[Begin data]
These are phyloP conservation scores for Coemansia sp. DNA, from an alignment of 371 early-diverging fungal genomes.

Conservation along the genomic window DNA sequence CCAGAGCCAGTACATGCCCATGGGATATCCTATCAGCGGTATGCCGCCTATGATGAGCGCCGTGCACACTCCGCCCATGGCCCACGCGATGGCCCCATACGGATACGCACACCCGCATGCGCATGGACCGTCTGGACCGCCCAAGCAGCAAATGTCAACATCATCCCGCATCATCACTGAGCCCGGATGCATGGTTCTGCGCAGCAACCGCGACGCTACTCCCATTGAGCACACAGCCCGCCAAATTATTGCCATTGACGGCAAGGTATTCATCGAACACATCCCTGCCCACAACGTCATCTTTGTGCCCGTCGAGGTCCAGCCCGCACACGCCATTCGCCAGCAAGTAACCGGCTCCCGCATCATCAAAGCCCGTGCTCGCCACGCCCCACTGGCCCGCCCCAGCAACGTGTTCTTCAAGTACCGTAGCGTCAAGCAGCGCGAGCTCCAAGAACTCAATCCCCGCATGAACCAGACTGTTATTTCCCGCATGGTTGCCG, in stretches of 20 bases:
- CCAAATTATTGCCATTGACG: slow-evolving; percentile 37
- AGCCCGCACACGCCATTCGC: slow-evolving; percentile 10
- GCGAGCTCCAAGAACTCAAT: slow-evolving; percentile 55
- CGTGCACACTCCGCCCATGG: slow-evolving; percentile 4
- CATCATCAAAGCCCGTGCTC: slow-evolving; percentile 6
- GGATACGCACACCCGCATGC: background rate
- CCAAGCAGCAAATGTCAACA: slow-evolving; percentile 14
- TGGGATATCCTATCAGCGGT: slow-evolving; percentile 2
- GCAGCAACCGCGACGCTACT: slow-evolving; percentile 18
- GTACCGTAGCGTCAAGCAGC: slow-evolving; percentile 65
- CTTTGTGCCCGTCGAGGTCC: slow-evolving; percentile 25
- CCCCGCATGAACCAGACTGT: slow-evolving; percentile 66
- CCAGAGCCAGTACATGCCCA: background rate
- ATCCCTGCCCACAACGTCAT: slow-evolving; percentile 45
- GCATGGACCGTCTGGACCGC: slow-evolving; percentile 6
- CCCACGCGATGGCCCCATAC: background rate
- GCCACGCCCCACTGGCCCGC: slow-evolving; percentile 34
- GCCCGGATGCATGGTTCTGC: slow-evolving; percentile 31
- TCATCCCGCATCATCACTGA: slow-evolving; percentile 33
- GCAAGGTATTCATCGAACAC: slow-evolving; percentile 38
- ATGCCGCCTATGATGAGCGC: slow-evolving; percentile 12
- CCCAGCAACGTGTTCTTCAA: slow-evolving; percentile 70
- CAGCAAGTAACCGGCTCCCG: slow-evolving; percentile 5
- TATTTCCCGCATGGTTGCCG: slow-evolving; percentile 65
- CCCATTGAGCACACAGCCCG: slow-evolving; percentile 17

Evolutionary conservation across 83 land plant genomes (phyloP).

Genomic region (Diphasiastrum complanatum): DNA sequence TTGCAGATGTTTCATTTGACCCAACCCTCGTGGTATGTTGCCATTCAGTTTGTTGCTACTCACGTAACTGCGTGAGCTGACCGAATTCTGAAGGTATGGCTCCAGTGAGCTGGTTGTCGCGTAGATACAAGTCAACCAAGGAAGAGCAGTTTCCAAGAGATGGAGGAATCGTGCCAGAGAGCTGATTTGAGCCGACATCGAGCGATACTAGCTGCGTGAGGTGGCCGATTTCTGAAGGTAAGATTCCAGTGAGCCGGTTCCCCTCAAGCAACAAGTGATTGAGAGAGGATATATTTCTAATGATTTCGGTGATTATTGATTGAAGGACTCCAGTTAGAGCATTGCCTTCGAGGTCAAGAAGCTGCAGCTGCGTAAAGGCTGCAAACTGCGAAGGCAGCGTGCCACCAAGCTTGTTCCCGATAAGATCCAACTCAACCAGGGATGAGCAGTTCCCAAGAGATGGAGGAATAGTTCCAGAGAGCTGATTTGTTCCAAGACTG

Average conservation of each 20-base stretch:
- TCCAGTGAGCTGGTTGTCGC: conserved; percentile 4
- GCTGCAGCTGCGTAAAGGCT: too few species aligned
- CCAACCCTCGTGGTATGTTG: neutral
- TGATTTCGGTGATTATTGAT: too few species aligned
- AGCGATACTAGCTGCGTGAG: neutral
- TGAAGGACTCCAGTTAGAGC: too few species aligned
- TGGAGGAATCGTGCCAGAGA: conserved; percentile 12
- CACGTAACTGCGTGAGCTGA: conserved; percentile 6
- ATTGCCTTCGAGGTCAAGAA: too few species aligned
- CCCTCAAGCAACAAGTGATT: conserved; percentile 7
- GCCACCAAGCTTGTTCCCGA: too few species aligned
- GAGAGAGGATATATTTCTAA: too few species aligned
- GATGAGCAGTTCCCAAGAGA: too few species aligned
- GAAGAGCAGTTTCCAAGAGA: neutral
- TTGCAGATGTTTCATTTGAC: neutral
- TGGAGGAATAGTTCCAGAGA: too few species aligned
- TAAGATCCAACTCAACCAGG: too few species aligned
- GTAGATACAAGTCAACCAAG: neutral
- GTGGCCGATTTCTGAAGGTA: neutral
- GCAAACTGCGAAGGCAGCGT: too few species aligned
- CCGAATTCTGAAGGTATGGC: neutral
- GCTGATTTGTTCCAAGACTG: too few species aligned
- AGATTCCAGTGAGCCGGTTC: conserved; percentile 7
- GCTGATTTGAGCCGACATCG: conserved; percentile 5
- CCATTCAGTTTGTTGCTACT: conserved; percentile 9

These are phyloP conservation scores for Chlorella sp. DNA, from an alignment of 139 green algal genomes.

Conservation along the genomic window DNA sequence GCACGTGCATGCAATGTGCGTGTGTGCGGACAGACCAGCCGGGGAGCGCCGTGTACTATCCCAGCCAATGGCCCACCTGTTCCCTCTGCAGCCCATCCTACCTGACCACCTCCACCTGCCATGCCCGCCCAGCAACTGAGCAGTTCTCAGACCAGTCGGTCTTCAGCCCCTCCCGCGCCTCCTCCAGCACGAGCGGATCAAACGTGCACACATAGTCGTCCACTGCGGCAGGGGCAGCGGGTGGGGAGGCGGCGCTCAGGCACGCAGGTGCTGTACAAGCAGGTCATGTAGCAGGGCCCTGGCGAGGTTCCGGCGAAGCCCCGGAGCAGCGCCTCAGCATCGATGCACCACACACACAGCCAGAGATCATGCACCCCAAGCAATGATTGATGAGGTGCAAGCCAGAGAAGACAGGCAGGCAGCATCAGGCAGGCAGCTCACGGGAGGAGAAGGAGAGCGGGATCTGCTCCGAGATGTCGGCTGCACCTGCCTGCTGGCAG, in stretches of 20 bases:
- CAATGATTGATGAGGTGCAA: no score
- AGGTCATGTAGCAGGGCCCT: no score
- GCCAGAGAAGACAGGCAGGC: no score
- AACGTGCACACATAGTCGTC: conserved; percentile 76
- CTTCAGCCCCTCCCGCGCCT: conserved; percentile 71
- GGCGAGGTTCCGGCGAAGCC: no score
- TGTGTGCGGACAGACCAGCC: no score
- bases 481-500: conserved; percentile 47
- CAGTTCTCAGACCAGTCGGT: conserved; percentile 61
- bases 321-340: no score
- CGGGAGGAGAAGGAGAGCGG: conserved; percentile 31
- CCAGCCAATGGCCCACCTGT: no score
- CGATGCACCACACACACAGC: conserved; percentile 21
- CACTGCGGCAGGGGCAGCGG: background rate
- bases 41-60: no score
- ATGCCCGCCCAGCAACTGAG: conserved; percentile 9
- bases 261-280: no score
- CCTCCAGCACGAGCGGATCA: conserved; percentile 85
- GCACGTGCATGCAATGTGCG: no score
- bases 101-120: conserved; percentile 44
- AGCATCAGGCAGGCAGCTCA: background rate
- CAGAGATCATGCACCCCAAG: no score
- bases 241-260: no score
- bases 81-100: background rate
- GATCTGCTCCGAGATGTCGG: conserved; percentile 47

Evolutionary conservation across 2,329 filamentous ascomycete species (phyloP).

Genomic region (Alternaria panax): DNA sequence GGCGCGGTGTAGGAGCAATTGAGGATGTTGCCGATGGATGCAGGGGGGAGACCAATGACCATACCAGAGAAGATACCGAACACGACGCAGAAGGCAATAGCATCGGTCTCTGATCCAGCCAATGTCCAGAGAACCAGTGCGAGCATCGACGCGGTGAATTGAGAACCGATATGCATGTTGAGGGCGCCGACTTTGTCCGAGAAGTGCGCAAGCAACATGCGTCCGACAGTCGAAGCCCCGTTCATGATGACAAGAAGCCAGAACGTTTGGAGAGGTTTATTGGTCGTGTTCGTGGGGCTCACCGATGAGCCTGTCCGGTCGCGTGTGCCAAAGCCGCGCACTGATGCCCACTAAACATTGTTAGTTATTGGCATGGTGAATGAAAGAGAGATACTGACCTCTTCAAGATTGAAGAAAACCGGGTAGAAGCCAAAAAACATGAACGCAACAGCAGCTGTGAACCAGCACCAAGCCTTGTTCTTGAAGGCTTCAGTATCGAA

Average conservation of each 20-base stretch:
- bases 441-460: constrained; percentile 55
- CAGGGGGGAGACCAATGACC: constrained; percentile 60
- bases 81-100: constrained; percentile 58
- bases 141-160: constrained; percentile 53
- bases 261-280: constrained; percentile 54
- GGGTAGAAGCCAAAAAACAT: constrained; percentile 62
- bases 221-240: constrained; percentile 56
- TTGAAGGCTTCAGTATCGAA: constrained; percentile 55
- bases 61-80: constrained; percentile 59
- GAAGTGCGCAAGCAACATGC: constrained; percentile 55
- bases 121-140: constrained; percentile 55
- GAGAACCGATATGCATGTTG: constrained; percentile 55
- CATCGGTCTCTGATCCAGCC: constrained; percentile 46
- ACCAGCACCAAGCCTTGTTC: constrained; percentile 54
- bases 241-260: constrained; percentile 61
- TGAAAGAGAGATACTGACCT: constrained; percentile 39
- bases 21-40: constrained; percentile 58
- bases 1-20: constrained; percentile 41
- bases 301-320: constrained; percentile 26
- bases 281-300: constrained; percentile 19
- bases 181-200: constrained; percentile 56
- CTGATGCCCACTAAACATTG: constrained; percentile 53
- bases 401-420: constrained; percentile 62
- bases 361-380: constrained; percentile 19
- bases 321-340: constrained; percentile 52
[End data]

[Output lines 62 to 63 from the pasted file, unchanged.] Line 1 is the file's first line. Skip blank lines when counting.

- CTTCAGCCCCTCCCGCGCCT: conserved; percentile 71
- GGCGAGGTTCCGGCGAAGCC: no score